Artisanal cobalt mining in the DRC: steps already in play

This article is based on Prof. Dorothée Baumann-Pauly’s interview, who conducted an independent expert assessment of cobalt-producing mines in the Democratic Republic of Congo (DRC), which led to a white paper released by the World Economic Forum, titled “Making Mining Safe and Fair: Artisanal cobalt extraction in the Democratic Republic of the Congo”.

The DRC accounts for more than 63% of global cobalt production and the potential to increase this number is significant. Car manufacturers, metal traders and miners themselves all have an active interest in ensuring a long-term cobalt supply pipeline that will guarantee business sustainability and profitability. To a large extent, the DRC’s sustainable future depends on the use, management, and formalization of the artisanal and small-scale mining (ASM) sector.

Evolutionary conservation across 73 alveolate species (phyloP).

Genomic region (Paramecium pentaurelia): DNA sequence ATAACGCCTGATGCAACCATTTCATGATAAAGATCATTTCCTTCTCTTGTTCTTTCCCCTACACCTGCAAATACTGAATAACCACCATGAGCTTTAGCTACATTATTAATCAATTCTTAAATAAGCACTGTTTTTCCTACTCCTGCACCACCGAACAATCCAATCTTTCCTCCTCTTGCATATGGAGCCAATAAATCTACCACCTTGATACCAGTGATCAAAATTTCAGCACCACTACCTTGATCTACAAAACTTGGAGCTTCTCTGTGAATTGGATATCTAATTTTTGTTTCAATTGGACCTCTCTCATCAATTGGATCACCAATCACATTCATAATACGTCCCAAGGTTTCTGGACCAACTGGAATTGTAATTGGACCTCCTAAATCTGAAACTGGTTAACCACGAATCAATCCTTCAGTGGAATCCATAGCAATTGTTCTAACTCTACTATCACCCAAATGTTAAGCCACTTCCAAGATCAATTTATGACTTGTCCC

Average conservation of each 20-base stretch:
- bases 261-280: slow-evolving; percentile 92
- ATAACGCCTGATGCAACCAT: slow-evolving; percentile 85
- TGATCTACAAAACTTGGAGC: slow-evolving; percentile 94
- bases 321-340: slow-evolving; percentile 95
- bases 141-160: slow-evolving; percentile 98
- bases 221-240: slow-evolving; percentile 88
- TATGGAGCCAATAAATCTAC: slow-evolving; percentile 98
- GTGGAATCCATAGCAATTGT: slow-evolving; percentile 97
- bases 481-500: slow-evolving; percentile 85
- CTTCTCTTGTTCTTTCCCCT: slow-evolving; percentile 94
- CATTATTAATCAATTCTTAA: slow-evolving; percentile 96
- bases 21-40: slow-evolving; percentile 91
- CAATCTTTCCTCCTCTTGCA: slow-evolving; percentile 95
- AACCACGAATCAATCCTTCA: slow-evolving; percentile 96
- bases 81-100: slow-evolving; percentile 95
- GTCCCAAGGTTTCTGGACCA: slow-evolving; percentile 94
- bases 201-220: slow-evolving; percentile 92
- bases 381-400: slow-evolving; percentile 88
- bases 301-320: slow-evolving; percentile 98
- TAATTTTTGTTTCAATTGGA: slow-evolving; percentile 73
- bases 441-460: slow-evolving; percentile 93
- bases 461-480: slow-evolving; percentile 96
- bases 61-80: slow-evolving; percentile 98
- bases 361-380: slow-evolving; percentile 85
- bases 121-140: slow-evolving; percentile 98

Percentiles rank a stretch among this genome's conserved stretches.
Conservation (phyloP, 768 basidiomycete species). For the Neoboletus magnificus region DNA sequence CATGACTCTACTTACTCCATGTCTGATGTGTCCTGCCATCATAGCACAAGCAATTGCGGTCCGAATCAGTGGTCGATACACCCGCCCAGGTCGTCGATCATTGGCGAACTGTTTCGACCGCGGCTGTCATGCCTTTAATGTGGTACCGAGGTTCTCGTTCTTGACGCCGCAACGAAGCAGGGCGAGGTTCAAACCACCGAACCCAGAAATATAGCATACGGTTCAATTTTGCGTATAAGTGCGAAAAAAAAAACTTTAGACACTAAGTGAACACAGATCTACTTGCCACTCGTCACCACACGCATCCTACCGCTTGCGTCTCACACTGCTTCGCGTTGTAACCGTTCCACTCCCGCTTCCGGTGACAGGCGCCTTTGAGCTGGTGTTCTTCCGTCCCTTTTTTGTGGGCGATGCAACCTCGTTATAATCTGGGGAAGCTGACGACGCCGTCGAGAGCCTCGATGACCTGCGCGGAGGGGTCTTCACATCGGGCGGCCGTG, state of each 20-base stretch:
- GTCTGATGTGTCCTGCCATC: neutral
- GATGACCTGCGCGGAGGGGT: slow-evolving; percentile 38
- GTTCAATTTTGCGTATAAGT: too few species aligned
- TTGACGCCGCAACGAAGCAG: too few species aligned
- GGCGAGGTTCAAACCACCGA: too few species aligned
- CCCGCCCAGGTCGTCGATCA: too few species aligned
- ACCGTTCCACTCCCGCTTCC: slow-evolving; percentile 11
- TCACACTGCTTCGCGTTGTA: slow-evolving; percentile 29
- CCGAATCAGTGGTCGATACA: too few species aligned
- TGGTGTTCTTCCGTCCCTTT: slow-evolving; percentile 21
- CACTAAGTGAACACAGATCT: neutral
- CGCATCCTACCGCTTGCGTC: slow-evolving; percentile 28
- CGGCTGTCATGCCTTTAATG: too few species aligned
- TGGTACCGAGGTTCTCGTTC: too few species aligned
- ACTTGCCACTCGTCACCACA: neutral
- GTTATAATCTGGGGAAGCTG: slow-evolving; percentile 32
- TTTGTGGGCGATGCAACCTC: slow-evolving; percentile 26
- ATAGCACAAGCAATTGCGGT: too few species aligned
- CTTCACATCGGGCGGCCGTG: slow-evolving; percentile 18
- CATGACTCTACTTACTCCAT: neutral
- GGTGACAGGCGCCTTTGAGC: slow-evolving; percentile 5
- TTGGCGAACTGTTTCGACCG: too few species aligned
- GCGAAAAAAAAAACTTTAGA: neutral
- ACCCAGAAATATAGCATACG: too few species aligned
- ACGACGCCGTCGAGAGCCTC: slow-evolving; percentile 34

The goal of Dorothée Baumann-Pauly’s assessment was to identify actions that could eliminate violations of human rights and the use of child labor in sourcing cobalt in the DRC.

Her research findings identified that the formalization of ASM practices is an essential step to address the widespread human rights problems that are prevalent today at Congolese mining sites, and that the jobs and income created on formalized ASM sites can help to reduce extreme poverty, which is a root cause of child labor.

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